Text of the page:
Bowdoin Dilemma in WW2: The Battle for Critical Thinking

Posted by on Apr 15, 2013 in 1940s Life, All Blog Posts, Bowdoin College, WW2 | 1 comment

In 1942 liberal arts education at Bowdoin College cultivated critical thinking, tolerance for opposing views, and moral values vital to society, democracy, and America as a nation.

The September Commencement of 1942 graduated sixteen “Accelerated Seniors” at Bowdoin College. Three degrees were conferred in absentia for the men already in the service. That left only thirteen graduates in attendance. It was a small commencement, the first time in Bowdoin’s history the ceremony was moved to the chapel.

1st “Accelerated Class” of Bowdoin
September 1942

One of the oldest features of Bowdoin commencements was missing, the undergraduate speakers. In the “swift and streamlined” days, the undergraduate oratory was sacrificed. Professor Coffin described it this way, “Undergraduate orations have never remade the world, but they have meant a good deal to the class and to the men who delivered them. It would be too bad to have any war end a tradition as old as the college. It will be a sad day if, after the war, Bowdoin gives up having the students themselves furnish the heart of the celebration and hires some distinguished speaker to serve as that vital organ, as most colleges do nowadays.”

Bowdoin College was turned upside down during World War Two. In its support of the war effort, Bowdoin faced a dilemma. How do you maintain a liberal arts institution and support for “liberal” education against extreme pressures that necessitate bare bones pragmatic courses of accelerated vocational training? It might seem that Yankees are a natural choice for embracing the practical. No so. Not for Bowdoin. Not then. After the war there continued a steady chop.

Prof. Robert P.T. Coffin was a WWI vet. He had endured a ten year fight with the V.A. to win his disability. Manhood was the sacrifice of war not its prize. What’s the point for persons driving tanks to have a working knowledge of ancient history, oratory, debate and the classics? How is the war effort served by anyone’s ability to reason and tolerate opposing views?

Mr. Sills, Bowdoin’s president wrote, “Some of us believe that one of the contributing causes of the chaos in our modern world has been the fact that in so many nations, due to The First World War, thousands of young men and young women grew to maturity without having received in their early days the kind of education that is rightly called liberal, and without having received in their early days emphasis on the spiritual and ideal side of life.” Mr. Sills knew the essence of what was at stake, America, morality, manhood, intellectual freedom, the skill to reason.

Sills was long retired when in 1969 the administration decided to abolish all general education requirements. A new study traces the reverberations of that decision across decades, as Bowdoin faculty members struggled with students who could not write well, were deficient in math, neglected foreign languages, ignored the sciences, or over-specialized. The purpose of the report is not to pick on Bowdoin but to evaluate higher education using Bowdoin as a representative example. The report doesn’t claim that Bowdoin is materially different than other wealthy elite schools. Here is an excerpt:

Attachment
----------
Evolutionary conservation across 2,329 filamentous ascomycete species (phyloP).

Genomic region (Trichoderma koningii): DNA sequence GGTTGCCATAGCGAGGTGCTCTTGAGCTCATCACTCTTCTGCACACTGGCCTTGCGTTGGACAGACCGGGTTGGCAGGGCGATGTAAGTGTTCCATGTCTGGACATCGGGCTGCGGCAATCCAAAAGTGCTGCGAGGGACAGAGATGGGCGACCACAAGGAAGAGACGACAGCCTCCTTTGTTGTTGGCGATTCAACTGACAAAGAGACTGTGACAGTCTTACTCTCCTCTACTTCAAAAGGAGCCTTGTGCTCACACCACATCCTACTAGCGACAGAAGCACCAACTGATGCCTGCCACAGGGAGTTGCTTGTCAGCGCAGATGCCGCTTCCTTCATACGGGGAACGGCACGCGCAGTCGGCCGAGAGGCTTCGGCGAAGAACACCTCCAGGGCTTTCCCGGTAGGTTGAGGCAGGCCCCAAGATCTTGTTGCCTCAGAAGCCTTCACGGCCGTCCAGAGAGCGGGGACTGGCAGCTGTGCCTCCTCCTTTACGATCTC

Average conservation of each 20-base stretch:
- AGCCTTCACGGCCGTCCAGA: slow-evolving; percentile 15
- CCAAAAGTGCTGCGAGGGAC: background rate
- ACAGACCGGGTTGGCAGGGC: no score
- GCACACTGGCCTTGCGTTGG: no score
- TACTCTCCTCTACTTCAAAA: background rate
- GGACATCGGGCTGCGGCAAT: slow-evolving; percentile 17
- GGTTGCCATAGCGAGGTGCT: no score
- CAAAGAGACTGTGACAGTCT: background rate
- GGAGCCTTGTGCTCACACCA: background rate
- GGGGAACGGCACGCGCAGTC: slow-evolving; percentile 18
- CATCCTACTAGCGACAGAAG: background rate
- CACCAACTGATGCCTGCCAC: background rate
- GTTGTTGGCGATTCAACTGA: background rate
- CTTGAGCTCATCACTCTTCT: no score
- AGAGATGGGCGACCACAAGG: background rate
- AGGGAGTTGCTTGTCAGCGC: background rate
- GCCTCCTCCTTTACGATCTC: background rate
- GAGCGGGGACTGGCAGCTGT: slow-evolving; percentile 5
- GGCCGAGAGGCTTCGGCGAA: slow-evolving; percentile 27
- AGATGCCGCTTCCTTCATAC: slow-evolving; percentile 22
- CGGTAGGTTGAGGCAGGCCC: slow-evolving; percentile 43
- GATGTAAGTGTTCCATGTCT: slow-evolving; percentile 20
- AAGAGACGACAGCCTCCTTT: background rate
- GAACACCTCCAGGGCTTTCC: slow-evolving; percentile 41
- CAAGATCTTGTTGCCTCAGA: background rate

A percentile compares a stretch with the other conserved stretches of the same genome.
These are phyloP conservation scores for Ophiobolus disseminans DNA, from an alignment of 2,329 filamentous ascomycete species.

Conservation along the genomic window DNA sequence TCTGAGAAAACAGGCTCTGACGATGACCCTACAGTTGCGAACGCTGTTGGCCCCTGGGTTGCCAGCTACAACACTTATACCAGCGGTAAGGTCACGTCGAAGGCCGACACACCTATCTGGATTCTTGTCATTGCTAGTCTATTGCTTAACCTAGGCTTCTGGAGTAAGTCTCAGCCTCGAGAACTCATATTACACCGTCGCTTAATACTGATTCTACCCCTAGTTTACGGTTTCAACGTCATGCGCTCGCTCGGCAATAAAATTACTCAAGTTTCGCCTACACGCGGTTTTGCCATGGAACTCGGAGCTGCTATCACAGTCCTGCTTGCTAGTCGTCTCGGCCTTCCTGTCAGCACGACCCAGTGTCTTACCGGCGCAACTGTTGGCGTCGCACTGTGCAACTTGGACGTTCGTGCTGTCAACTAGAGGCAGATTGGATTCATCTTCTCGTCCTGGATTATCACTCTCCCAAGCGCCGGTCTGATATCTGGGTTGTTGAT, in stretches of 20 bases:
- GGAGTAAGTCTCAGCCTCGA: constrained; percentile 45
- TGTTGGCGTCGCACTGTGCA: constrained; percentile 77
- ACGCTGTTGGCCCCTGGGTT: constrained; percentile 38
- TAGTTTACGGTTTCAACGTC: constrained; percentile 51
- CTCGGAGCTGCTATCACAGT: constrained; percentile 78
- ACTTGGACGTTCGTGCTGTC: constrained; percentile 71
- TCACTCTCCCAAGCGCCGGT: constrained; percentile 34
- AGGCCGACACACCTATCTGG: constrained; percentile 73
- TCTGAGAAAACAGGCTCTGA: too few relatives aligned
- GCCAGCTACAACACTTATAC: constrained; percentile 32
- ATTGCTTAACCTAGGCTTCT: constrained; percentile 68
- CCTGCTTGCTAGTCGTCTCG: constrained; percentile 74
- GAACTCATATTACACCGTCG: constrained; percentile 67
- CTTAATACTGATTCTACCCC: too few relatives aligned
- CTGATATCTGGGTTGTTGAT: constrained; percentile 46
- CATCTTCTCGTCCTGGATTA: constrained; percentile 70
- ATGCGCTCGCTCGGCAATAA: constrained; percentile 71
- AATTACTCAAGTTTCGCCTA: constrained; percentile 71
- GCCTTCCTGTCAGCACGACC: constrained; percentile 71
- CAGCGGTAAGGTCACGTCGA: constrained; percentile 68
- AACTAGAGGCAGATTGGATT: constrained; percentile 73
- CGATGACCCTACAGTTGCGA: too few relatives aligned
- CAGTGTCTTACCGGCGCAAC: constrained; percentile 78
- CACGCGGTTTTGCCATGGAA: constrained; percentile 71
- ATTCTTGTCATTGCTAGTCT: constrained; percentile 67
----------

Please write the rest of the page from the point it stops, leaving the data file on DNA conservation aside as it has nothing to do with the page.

“Politics is enthroned at Bowdoin where Reason once reigned. Like all usurpers, this one presents itself as the legitimate heir of the old order. Bowdoin manages this substitution by claiming that Reason all along was  political and that “truth claims,” seen accurately through the lens of “critical thinking,” are only assertions of self-interest by the powerful. Since everything was politics anyway, why not promote the politics you prefer? This is the short route to replacing open-minded liberal education with political activism centered on diversity, multiculturalism, same-sex marriage, sustainability, etc.”

 

I believe that spiritual good endures at Bowdoin. Political activism has its place.  But the purpose of a college is better met when critical thinking is cultivated far above and beyond any indoctrination in political correctness.

The new study shows the outcomes. The modern campus culture has replaced moral education, including a tolerance for opposing views, with a brainwash of contrived political correctness: The exhaustive 355 page report starkly concludes with ‘What Bowdoin (representative of colleges across the nation) Does Not Teach” (anymore): Intellectual modesty. Self-restraint. Hard work. Virtue. Self-criticism. Moderation. A broad framework of intellectual history. Survey courses. English composition. A course on Edmund Spenser. A course primarily on the American Founders. A course on the American Revolution. The history of Western civilization from classical times to the present. A course on the Christian philosophical tradition. Public speaking. Tolerance towards dissenting views. The predicates of critical thinking. A coherent body of knowledge. How to distinguish importance from triviality. Wisdom. Culture.”

In my father’s 1940s story graduate degrees conferred at Bowdoin were still in the ancient latin form. And Kenneth Sills’s handclasp went with each one. And so did the Dean’s smile. During the 1942 commencement President Sills gave a speech. It was a desperate appeal for young people to think. There was a sharp silence after. When the President then asked for applause, the applause offered a kind of unexpected relief. There were no honorary degrees. Wars cut across such patterns. An undergraduate sang a solo “The Hills of Home”.  The uncut version of a song was sung “Rise Sons of Bowdoin”.

One Comment

  1. Thank you!

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